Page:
The indigenous affairs minister says no one has approached him about changing the date of Australia Day.
Senator Nigel Scullion acknowledges people commemorate January 26 in different ways, but says no one had brought the case to change the date to him.
“It never comes up as an issue,” he told ABC radio on Friday.
Instead indigenous Australians are focused on their children getting a good education and access to health care.
“If you want to divide the nation this is how we go down that line,” Senator Scullion said.
He admitted the issue was a very low priority on his agenda, despite the recent debate.
His comments come after Tony Abbott described British settlement as “a very good thing” and attacked Bill Shorten for having a bet each way on the date of Australia Day.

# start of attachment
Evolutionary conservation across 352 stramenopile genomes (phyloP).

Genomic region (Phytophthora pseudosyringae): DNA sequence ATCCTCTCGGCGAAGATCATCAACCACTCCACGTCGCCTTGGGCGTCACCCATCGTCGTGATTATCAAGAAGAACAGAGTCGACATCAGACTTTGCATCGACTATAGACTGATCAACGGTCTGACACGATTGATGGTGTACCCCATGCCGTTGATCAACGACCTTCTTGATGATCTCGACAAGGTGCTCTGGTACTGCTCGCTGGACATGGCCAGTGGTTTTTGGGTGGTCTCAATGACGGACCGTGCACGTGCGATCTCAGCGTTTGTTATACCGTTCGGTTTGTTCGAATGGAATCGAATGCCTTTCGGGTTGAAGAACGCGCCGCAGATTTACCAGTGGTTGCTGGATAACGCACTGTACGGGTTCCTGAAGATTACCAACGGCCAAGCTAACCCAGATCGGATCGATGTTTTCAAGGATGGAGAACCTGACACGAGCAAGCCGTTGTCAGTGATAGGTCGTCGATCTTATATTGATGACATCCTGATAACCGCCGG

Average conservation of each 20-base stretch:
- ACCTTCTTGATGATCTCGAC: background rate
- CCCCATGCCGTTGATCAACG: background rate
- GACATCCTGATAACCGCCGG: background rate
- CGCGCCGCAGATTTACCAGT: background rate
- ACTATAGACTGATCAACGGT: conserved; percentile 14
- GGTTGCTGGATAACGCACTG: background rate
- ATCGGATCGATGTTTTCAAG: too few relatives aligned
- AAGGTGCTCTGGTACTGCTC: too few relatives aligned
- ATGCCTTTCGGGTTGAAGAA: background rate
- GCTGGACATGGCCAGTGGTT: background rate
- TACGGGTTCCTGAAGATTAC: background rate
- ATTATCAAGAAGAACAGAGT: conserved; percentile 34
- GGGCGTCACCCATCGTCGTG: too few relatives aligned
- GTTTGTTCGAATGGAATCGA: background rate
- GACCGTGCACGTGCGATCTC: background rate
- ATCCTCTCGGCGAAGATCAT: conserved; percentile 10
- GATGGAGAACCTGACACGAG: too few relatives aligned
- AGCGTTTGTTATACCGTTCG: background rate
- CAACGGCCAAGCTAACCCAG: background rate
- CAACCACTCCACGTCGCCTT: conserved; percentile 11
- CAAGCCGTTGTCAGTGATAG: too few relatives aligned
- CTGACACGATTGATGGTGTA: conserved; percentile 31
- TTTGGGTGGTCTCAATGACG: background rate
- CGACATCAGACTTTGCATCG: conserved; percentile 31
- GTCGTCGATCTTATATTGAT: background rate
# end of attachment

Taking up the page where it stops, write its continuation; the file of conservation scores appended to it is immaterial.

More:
The former prime minister said British settlement was something all Australians “on balance” could celebrate, and the country would not be improved by “wallowing in a kind of endless carping self-criticism”.
“British settlement was a very good thing, it wasn’t good immediately for everyone but the country, the modern Australia that emerged from British settlement stemming from the 26th of January 1788, is something that all of us on balance can and should be proud of,” Mr Abbott told 2GB radio.
Mr Shorten on Thursday said he supported Australia Day staying on January 26, but would not sneer at indigenous Australians wanting to discuss changing the date.
Mr Abbott said the Labor leader’s ambiguity on debate over the public holiday, which has again descended into a political pile-on, showed he was not ready to run the country.